Timely help can pave way for more Falguni Nayars

It would be useful if women-led micro-enterprises get technical consultancy which will enable them to tackle marketing and infrastructure-related issues. These tiny businesses may not become unicorns but they can certainly end up being profitable enterprises that create jobs and sustain livelihoods
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It would be useful if women-led micro-enterprises get technical consultancy which will enable them to tackle marketing and infrastructure-related issues. These tiny businesses may not become unicorns but they can certainly end up being profitable enterprises that create jobs and sustain livelihoods 

Highlights

A large number of women in the startup universe facing challenges of finance and balancing family and work life

India's only unicorn led by a woman has had a tremendous response to its stock market listing. Nykaa, the company founded by Falguni Nayar, has now touched a market valuation of Rs 1,00,000 crore. The net worth of the 58 year old self – made business tycoon is come into the billionaire category. She is ranked among the wealthiest in the world. The fact that Nykaa is a unicorn has been known for quite a while now but the successful IPO has merely highlighted the fact that a woman without any previous business experience can reach to the heights of the corporate world.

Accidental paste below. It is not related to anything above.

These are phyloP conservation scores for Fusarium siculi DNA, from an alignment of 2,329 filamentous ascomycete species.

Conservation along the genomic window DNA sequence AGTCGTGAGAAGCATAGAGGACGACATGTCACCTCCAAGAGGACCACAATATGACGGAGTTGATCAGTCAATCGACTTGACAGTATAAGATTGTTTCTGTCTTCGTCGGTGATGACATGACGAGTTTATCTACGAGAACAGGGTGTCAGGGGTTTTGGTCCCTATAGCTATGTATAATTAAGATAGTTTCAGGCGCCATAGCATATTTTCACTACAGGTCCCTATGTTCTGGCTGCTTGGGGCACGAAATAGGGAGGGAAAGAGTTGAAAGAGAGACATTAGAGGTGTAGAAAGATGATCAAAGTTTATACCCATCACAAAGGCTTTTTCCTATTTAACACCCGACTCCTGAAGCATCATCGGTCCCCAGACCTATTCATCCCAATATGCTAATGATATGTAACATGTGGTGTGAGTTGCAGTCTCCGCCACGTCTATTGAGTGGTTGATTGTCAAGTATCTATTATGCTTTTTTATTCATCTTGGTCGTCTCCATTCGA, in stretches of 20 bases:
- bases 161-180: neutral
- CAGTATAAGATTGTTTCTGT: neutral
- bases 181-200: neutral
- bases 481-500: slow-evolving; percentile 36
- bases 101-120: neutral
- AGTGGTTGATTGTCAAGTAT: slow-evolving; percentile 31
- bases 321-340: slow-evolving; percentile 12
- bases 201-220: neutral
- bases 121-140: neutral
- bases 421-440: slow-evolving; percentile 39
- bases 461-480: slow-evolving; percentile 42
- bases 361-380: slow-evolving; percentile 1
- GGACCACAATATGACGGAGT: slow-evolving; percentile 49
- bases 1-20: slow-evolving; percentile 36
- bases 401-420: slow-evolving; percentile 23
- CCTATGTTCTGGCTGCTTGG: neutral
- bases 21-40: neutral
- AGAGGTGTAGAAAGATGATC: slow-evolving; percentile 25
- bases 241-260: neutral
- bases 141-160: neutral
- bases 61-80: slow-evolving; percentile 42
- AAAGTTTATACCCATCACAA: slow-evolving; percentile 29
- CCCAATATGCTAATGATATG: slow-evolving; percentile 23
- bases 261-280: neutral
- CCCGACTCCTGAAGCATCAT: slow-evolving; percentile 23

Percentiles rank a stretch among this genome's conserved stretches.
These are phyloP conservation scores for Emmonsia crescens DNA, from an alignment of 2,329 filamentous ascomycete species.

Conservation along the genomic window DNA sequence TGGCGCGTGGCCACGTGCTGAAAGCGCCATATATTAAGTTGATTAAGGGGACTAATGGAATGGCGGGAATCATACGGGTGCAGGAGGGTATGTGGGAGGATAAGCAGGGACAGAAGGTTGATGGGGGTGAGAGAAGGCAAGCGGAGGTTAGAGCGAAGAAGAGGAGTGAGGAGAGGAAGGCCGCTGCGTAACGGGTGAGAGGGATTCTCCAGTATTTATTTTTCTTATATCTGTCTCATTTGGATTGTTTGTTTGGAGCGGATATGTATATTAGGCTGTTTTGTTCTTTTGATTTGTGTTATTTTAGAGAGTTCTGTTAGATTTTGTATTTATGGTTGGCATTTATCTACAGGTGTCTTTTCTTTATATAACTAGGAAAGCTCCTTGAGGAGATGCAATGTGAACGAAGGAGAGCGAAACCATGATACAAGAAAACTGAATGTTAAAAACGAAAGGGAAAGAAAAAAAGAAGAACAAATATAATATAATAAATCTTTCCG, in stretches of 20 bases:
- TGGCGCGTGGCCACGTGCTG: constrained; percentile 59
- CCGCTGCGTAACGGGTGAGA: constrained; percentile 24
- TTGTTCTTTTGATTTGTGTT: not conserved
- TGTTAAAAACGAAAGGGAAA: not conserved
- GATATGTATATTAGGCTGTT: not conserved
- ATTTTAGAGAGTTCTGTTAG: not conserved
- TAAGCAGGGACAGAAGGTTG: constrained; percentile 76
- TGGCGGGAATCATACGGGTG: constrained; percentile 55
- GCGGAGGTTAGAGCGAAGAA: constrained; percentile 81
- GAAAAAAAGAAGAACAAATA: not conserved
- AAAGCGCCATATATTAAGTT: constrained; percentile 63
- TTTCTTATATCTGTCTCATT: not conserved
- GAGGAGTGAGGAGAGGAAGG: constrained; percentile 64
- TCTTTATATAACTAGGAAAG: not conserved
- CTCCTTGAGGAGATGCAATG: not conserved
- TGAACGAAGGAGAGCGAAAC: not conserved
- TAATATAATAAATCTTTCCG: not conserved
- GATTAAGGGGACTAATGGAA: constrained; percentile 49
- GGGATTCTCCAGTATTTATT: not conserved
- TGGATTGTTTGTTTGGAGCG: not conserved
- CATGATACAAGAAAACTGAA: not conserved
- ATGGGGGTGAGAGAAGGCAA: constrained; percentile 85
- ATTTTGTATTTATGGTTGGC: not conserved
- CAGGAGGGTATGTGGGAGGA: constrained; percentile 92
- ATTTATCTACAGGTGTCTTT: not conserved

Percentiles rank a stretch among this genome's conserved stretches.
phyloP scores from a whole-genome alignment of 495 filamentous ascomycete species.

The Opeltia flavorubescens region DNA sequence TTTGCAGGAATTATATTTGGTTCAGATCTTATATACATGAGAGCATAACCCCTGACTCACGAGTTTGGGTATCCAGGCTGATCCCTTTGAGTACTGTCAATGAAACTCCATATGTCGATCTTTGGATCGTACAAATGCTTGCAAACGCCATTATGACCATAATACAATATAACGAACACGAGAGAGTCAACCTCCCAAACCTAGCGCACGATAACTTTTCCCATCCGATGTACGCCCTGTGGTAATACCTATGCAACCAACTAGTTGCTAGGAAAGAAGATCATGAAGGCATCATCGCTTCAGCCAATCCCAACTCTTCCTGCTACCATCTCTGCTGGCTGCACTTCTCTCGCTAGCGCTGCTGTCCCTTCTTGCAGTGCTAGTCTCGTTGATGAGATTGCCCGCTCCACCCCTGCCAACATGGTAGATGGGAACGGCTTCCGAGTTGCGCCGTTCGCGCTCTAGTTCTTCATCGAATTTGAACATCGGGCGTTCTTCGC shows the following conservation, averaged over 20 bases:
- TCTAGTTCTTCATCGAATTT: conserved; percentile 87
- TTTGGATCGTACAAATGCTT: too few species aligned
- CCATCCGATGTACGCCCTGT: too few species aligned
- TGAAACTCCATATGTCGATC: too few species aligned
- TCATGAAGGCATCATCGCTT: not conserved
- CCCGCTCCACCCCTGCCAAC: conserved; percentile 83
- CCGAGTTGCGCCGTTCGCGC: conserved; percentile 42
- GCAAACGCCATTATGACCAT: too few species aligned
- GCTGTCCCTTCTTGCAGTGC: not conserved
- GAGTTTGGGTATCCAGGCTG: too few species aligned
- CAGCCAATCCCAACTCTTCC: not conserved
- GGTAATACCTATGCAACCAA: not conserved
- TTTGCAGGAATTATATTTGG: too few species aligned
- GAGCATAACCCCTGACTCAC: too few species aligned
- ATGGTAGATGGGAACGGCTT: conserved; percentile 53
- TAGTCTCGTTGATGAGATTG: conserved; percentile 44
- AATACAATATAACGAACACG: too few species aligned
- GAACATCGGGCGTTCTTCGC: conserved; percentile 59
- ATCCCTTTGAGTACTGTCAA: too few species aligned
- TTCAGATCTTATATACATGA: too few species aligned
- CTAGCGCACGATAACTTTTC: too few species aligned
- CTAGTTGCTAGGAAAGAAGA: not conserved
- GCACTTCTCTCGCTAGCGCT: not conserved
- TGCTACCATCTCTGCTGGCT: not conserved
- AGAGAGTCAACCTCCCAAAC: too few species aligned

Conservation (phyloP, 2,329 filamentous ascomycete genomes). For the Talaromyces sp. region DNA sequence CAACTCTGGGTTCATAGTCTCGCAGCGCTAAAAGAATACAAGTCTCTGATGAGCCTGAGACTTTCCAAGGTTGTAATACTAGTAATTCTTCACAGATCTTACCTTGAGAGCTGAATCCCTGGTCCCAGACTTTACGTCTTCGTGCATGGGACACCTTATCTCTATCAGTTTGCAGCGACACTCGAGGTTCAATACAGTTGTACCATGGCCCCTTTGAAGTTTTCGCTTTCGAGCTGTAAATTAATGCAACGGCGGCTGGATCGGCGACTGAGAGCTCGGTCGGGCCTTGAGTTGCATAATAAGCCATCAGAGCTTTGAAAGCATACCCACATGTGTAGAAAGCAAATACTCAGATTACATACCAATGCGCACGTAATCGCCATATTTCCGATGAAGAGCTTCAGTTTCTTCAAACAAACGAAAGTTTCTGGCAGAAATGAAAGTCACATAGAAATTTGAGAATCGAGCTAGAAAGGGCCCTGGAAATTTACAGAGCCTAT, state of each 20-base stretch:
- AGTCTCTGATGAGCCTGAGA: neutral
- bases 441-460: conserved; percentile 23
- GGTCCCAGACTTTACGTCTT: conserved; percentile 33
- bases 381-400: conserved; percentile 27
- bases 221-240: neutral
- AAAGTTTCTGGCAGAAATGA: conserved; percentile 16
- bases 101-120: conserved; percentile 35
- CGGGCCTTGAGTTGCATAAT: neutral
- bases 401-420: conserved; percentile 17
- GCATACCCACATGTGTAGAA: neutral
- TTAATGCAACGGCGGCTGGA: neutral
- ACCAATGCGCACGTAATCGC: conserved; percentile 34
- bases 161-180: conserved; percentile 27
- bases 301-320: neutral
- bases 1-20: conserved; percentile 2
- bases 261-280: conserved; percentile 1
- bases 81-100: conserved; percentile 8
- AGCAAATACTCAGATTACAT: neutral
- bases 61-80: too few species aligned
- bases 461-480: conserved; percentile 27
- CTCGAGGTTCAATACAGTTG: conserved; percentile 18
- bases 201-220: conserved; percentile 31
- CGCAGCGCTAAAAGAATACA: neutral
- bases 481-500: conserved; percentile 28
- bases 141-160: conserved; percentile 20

Nayar is undoubtedly going to be a role model for women in this country and could potentially spur many into opting for entrepreneurship rather than taking the safe route of being employed by others. Her academic and previous career credentials are impeccable. An IIM alumnus, she reached the top at one of the country's leading banks, Kotak Mahindra. Yet there are many women, like her, with equally brilliant academic and professional backgrounds. In fact, the banking industry has had more women, than most other sectors, who have reached leadership positions. Few of them, if any at all, have taken the plunge into the uncharted waters of startups and that too, at the age of 50 years.

Her success needs to be seen in the backdrop of the fact that not many women are able to succeed as entrepreneurs. There are some notable exceptions including Kiran Mazumdar-Shaw who started the biotechnology firm, Biocon which has a market cap of 4.4 billion dollars. There are also innumerable women in the startup universe but most are facing the additional challenges posed for them in the business arena. The most critical is that of finance. Study after study has shown that startups with women founders face much greater hurdles in raising finance than those with an all-male founders team. This has been seen at a global as well as domestic level. One of the fall-outs of the difficulty in obtaining finance is that many tend to self-finance their ventures and this, in turn, tends to make them more unstable. Apparently banks consider women less credit-worthy and have an impression that they may withdraw from business ventures at any time due to family responsibilities. This is an attitude that clearly needs to change given the fact that women are reported to be more responsible about loan repayments.